optimal laboratory conditions, sporulation of oocysts from mammals
occurs best between 20-23 º C, but this will vary among vertebrate
classes (Duszynski and Wilber, 1997). Once sporulated, oocysts of some
species remain viable and infective in 2% aqueous potassium dichromate
(kills bacteria, prevents putrification) at 4-5 º C for up to
four years. In their natural external environment, oocysts remain viable
and infective from as little as 49 days up to 86 weeks, dependent upon
the species and the interplay of abiotic and biotic environmental
parameters. See our Techniques for Preservation of Oocysts page:
Eimeria species demonstrate both
site and host specificity, but to somewhat different degrees. The
majority of species, for which endogenous development is known, undergo
development within certain cells of the gastrointestinal tract, but not
all species are found in this location. Eimeria steidai undergoes
develpment in epithelial cells of the bile duct and parenchymal cells of
the liver of rabbits. Other species have been found to develop in cells
of the gall bladder (goat), placenta (hippopotamus), epididymis (elk),
uterus (impala), genitalia of both sexes (hampsters), bile duct
(chamois), liver parenchyma (wallaby), and pyloric antrum (kangaroo)
(Duszynski and Upton, 2001). Once within their specific organ system of
choice, Eimeria species seem to be limited to specific zones
within that system, specific cells within that zone, and specific
locations within those cells. Thus, one species may be found only in the
middle third of the small intestine and another only in the cells of the
cecum. Within their specific region, one species may be found only in
cells at the base of the Crypts of Lieberkühn, a second species in
epithelial cell along the villi, and a third species in endothelial
cells of the lacteals in the villi. Some species devlop below the
striated (microvillus) border of endothelial cells, but above the
nucleus, others below the nucleus, and a few within the nucleus.
The degree of host specificity seems to
vary between host groups; it has been studied best in mammals, and to a
lesser degree in birds, especially domesticated stock/flock animals.
Eimeria species from goats cannot be transmitted to sheep and
vice versa (Lindsay and Todd, 1993), but Eimeria from
cattle (Bos) are found to infect American bison (Bison).
Eimeria species from certain rodents (Sciuridae) seem to cross
host generic boundaries easily (Wilber et al., 1998), while other rodent
species (Muridae) may cross species, but not genus, boundaries (Hnida
and Duszynski, 1999). Similarly, some species from gallinaceous birds
can be transmitted only to congenerics, while others can be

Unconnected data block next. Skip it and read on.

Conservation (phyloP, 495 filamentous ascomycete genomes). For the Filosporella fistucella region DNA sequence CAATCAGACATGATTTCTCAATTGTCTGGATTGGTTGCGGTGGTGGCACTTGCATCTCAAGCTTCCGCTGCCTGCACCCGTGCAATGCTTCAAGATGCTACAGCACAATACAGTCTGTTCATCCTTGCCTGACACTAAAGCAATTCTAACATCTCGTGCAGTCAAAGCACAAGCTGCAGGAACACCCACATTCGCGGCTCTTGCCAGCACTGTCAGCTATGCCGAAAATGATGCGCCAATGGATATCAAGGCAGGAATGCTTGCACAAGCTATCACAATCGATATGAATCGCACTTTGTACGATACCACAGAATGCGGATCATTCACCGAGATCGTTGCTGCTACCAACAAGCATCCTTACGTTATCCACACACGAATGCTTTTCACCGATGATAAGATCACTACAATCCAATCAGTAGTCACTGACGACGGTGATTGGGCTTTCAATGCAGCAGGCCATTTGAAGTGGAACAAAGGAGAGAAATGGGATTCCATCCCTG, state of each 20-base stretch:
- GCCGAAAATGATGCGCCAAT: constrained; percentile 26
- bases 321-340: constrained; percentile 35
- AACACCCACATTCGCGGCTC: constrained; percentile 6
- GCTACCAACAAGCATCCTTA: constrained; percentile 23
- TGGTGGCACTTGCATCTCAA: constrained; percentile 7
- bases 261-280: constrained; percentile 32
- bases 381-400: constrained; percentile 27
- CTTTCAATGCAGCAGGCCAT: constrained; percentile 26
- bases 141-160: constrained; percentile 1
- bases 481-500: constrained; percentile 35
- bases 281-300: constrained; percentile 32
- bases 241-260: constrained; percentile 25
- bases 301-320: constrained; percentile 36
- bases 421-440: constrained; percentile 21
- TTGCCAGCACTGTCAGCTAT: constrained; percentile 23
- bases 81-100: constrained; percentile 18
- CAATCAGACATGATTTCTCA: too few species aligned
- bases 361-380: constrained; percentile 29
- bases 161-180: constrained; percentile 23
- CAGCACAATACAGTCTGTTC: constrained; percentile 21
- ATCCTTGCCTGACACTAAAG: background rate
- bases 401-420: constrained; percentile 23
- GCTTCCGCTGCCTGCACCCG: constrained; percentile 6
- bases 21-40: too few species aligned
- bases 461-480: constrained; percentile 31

cross-transmitted between genera. One species even has been reported to
cross familial lines, but this seems rare (DeVos, 1970). It also is
known that Eimeria separata Becker and Hall, 1931 from rats will
infect certain genetic strains of mice and that genetically altered or
immunosuppressed mammals are susceptible to infection with
Eimeria species to which they otherwise might be naturally
refractory. Thus, numerous biotic interactions, particularly the genome
of both parasite and host, must contribute to the host specificity, or
lack thereof, attributed to each Eimeria species.
DeVos, A.J. 1970. Studies on the host
range of Eimeria chinchillae DeVos and Van der Westhuizen, 1968.
Ondersteeport Journal of Veterinary Research 37: 29-36.
Duszynski, D.W. and P.G. Wilber. 1997. A guideline for the preparation
of species descriptions in the Eimeriidae. Journal of Parasitology 83:
Duszynski, D.W. and S.J. Upton. 2001. Enteric protozoans: Cyclospora, Eimeria, Isospora and Cryptosporidium
(Cryptosporidiidae) spp. Chapter 16, pp. 416-459,In, Parasitic Diseases of Wild Mammals, 2nd ed. (W.M. Samuel, M.J.
Pybus, A.A. Kocan, eds.) Iowa State University Press, Ames, IA.
Hnida, J.A. and D.W. Duszynski. 1999. Cross-transmission studies with
Eimeria arizonensis, E. arizonensis-like oocysts and E.
langebarteli: host specificity within the Muridae and other
rodents. Journal of Parasitology 85: 873-877.
Lindsay, D.S. and K.S. Todd, Jr. 1993. Coccidia of mammals. In,
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Sam-Yellowe, T.Y. 1996. Rhoptry organelles of the Apicomplexa: Their
role in host cell invasion and intracellular survival. Parasitology
Today 12: 308-315.
Wilber, P.G., D.W. Duszynski, S.J. Upton, R.S. Seville and J.O. Corliss.
1998. A revision of the taxomnomy and nomenclature of the eimerians
(Apicomplexa: Eimeriidae) from rodents in the tribe marmotini
(Sciuridae). Systematic Parasitology 39: 113-135.